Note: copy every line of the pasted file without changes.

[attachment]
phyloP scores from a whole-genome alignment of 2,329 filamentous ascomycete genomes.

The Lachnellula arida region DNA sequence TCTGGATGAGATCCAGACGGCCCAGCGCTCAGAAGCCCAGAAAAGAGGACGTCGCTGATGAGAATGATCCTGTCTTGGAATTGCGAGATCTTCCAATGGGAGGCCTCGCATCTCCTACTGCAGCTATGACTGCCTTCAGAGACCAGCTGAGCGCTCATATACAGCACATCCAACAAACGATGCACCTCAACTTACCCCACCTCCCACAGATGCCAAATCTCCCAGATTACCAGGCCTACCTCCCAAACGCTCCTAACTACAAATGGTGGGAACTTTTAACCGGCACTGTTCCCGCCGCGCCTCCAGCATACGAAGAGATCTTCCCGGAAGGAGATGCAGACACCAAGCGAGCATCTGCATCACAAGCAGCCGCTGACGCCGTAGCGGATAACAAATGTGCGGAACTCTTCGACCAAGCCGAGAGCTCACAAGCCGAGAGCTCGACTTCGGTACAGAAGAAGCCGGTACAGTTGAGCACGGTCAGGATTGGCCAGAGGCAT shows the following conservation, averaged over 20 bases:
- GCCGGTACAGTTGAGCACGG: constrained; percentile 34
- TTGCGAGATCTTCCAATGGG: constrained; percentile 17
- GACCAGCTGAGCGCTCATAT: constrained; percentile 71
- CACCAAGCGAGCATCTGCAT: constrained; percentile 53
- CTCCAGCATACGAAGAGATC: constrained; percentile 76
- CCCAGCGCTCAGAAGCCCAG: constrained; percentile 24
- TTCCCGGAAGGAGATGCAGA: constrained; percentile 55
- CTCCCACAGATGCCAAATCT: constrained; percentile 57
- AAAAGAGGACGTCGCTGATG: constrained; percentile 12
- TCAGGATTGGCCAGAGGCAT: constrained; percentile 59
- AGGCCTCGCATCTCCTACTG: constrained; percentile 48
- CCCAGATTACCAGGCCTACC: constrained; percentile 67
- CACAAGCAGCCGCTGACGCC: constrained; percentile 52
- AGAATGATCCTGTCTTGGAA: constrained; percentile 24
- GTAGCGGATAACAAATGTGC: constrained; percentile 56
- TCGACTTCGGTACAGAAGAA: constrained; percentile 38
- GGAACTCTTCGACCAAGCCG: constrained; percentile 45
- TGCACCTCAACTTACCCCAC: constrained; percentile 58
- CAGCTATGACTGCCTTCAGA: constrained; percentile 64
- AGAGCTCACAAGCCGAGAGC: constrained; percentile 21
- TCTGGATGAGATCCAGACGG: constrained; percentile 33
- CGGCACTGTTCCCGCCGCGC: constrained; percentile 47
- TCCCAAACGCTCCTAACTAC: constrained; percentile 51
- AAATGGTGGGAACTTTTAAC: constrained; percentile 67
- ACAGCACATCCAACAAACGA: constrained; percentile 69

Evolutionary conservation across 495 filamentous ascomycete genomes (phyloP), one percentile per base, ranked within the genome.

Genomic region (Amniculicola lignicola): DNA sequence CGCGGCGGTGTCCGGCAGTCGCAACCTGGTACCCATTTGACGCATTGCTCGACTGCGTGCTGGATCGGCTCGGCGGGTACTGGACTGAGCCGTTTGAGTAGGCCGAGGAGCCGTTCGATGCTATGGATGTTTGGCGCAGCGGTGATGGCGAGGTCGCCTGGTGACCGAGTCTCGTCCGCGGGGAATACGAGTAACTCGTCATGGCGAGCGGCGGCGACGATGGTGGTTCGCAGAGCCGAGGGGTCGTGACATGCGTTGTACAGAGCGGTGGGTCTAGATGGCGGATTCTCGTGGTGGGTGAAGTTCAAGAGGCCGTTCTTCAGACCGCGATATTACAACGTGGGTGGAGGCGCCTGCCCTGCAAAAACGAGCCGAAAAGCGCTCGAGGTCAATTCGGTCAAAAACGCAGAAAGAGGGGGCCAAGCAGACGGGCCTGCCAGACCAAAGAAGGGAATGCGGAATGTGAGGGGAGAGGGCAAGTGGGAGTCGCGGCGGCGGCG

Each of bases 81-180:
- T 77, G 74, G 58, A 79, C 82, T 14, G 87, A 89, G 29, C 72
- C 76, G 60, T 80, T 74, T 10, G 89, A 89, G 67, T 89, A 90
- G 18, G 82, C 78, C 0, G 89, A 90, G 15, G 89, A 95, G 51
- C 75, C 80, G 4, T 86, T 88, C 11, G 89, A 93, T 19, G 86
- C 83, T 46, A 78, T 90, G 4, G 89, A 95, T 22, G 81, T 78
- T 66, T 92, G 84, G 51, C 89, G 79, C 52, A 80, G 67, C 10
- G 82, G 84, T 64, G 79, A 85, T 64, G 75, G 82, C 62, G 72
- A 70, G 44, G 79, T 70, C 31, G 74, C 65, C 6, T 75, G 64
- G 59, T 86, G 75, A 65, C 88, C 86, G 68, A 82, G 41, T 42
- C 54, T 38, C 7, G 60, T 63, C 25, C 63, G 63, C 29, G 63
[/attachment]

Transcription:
phyloP scores from a whole-genome alignment of 2,329 filamentous ascomycete genomes.

The Lachnellula arida region DNA sequence TCTGGATGAGATCCAGACGGCCCAGCGCTCAGAAGCCCAGAAAAGAGGACGTCGCTGATGAGAATGATCCTGTCTTGGAATTGCGAGATCTTCCAATGGGAGGCCTCGCATCTCCTACTGCAGCTATGACTGCCTTCAGAGACCAGCTGAGCGCTCATATACAGCACATCCAACAAACGATGCACCTCAACTTACCCCACCTCCCACAGATGCCAAATCTCCCAGATTACCAGGCCTACCTCCCAAACGCTCCTAACTACAAATGGTGGGAACTTTTAACCGGCACTGTTCCCGCCGCGCCTCCAGCATACGAAGAGATCTTCCCGGAAGGAGATGCAGACACCAAGCGAGCATCTGCATCACAAGCAGCCGCTGACGCCGTAGCGGATAACAAATGTGCGGAACTCTTCGACCAAGCCGAGAGCTCACAAGCCGAGAGCTCGACTTCGGTACAGAAGAAGCCGGTACAGTTGAGCACGGTCAGGATTGGCCAGAGGCAT shows the following conservation, averaged over 20 bases:
- GCCGGTACAGTTGAGCACGG: constrained; percentile 34
- TTGCGAGATCTTCCAATGGG: constrained; percentile 17
- GACCAGCTGAGCGCTCATAT: constrained; percentile 71
- CACCAAGCGAGCATCTGCAT: constrained; percentile 53
- CTCCAGCATACGAAGAGATC: constrained; percentile 76
- CCCAGCGCTCAGAAGCCCAG: constrained; percentile 24
- TTCCCGGAAGGAGATGCAGA: constrained; percentile 55
- CTCCCACAGATGCCAAATCT: constrained; percentile 57
- AAAAGAGGACGTCGCTGATG: constrained; percentile 12
- TCAGGATTGGCCAGAGGCAT: constrained; percentile 59
- AGGCCTCGCATCTCCTACTG: constrained; percentile 48
- CCCAGATTACCAGGCCTACC: constrained; percentile 67
- CACAAGCAGCCGCTGACGCC: constrained; percentile 52
- AGAATGATCCTGTCTTGGAA: constrained; percentile 24
- GTAGCGGATAACAAATGTGC: constrained; percentile 56
- TCGACTTCGGTACAGAAGAA: constrained; percentile 38
- GGAACTCTTCGACCAAGCCG: constrained; percentile 45
- TGCACCTCAACTTACCCCAC: constrained; percentile 58
- CAGCTATGACTGCCTTCAGA: constrained; percentile 64
- AGAGCTCACAAGCCGAGAGC: constrained; percentile 21
- TCTGGATGAGATCCAGACGG: constrained; percentile 33
- CGGCACTGTTCCCGCCGCGC: constrained; percentile 47
- TCCCAAACGCTCCTAACTAC: constrained; percentile 51
- AAATGGTGGGAACTTTTAAC: constrained; percentile 67
- ACAGCACATCCAACAAACGA: constrained; percentile 69

Evolutionary conservation across 495 filamentous ascomycete genomes (phyloP), one percentile per base, ranked within the genome.

Genomic region (Amniculicola lignicola): DNA sequence CGCGGCGGTGTCCGGCAGTCGCAACCTGGTACCCATTTGACGCATTGCTCGACTGCGTGCTGGATCGGCTCGGCGGGTACTGGACTGAGCCGTTTGAGTAGGCCGAGGAGCCGTTCGATGCTATGGATGTTTGGCGCAGCGGTGATGGCGAGGTCGCCTGGTGACCGAGTCTCGTCCGCGGGGAATACGAGTAACTCGTCATGGCGAGCGGCGGCGACGATGGTGGTTCGCAGAGCCGAGGGGTCGTGACATGCGTTGTACAGAGCGGTGGGTCTAGATGGCGGATTCTCGTGGTGGGTGAAGTTCAAGAGGCCGTTCTTCAGACCGCGATATTACAACGTGGGTGGAGGCGCCTGCCCTGCAAAAACGAGCCGAAAAGCGCTCGAGGTCAATTCGGTCAAAAACGCAGAAAGAGGGGGCCAAGCAGACGGGCCTGCCAGACCAAAGAAGGGAATGCGGAATGTGAGGGGAGAGGGCAAGTGGGAGTCGCGGCGGCGGCG

Each of bases 81-180:
- T 77, G 74, G 58, A 79, C 82, T 14, G 87, A 89, G 29, C 72
- C 76, G 60, T 80, T 74, T 10, G 89, A 89, G 67, T 89, A 90
- G 18, G 82, C 78, C 0, G 89, A 90, G 15, G 89, A 95, G 51
- C 75, C 80, G 4, T 86, T 88, C 11, G 89, A 93, T 19, G 86
- C 83, T 46, A 78, T 90, G 4, G 89, A 95, T 22, G 81, T 78
- T 66, T 92, G 84, G 51, C 89, G 79, C 52, A 80, G 67, C 10
- G 82, G 84, T 64, G 79, A 85, T 64, G 75, G 82, C 62, G 72
- A 70, G 44, G 79, T 70, C 31, G 74, C 65, C 6, T 75, G 64
- G 59, T 86, G 75, A 65, C 88, C 86, G 68, A 82, G 41, T 42
- C 54, T 38, C 7, G 60, T 63, C 25, C 63, G 63, C 29, G 63